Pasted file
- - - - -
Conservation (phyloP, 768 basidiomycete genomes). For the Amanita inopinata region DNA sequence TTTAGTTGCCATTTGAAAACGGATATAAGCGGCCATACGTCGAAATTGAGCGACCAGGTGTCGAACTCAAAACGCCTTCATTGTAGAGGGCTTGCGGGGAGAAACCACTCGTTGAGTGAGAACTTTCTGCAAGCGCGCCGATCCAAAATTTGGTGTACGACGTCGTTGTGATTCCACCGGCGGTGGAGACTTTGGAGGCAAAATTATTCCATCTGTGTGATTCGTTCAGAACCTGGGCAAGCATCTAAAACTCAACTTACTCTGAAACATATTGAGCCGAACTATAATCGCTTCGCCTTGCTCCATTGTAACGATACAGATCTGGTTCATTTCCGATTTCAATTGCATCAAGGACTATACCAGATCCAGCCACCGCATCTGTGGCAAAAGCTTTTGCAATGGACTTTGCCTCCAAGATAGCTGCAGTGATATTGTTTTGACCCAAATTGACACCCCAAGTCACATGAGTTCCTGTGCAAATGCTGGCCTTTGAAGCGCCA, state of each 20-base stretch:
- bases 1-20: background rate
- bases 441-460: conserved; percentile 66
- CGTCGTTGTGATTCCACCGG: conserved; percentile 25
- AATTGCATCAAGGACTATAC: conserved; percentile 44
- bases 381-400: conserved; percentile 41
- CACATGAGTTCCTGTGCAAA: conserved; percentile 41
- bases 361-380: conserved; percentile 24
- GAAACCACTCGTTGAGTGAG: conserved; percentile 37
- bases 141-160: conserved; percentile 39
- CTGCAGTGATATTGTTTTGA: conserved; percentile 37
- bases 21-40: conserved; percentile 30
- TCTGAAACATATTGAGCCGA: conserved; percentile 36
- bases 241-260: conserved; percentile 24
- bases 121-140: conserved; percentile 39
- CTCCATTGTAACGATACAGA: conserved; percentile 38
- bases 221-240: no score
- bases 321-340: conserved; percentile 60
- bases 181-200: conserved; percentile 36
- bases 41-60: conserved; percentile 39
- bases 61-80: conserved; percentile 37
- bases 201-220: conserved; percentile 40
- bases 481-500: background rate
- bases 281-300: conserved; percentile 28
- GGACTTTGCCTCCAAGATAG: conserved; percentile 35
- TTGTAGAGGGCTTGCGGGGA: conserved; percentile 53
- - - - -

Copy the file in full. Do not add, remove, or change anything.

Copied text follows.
Conservation (phyloP, 768 basidiomycete genomes). For the Amanita inopinata region DNA sequence TTTAGTTGCCATTTGAAAACGGATATAAGCGGCCATACGTCGAAATTGAGCGACCAGGTGTCGAACTCAAAACGCCTTCATTGTAGAGGGCTTGCGGGGAGAAACCACTCGTTGAGTGAGAACTTTCTGCAAGCGCGCCGATCCAAAATTTGGTGTACGACGTCGTTGTGATTCCACCGGCGGTGGAGACTTTGGAGGCAAAATTATTCCATCTGTGTGATTCGTTCAGAACCTGGGCAAGCATCTAAAACTCAACTTACTCTGAAACATATTGAGCCGAACTATAATCGCTTCGCCTTGCTCCATTGTAACGATACAGATCTGGTTCATTTCCGATTTCAATTGCATCAAGGACTATACCAGATCCAGCCACCGCATCTGTGGCAAAAGCTTTTGCAATGGACTTTGCCTCCAAGATAGCTGCAGTGATATTGTTTTGACCCAAATTGACACCCCAAGTCACATGAGTTCCTGTGCAAATGCTGGCCTTTGAAGCGCCA, state of each 20-base stretch:
- bases 1-20: background rate
- bases 441-460: conserved; percentile 66
- CGTCGTTGTGATTCCACCGG: conserved; percentile 25
- AATTGCATCAAGGACTATAC: conserved; percentile 44
- bases 381-400: conserved; percentile 41
- CACATGAGTTCCTGTGCAAA: conserved; percentile 41
- bases 361-380: conserved; percentile 24
- GAAACCACTCGTTGAGTGAG: conserved; percentile 37
- bases 141-160: conserved; percentile 39
- CTGCAGTGATATTGTTTTGA: conserved; percentile 37
- bases 21-40: conserved; percentile 30
- TCTGAAACATATTGAGCCGA: conserved; percentile 36
- bases 241-260: conserved; percentile 24
- bases 121-140: conserved; percentile 39
- CTCCATTGTAACGATACAGA: conserved; percentile 38
- bases 221-240: no score
- bases 321-340: conserved; percentile 60
- bases 181-200: conserved; percentile 36
- bases 41-60: conserved; percentile 39
- bases 61-80: conserved; percentile 37
- bases 201-220: conserved; percentile 40
- bases 481-500: background rate
- bases 281-300: conserved; percentile 28
- GGACTTTGCCTCCAAGATAG: conserved; percentile 35
- TTGTAGAGGGCTTGCGGGGA: conserved; percentile 53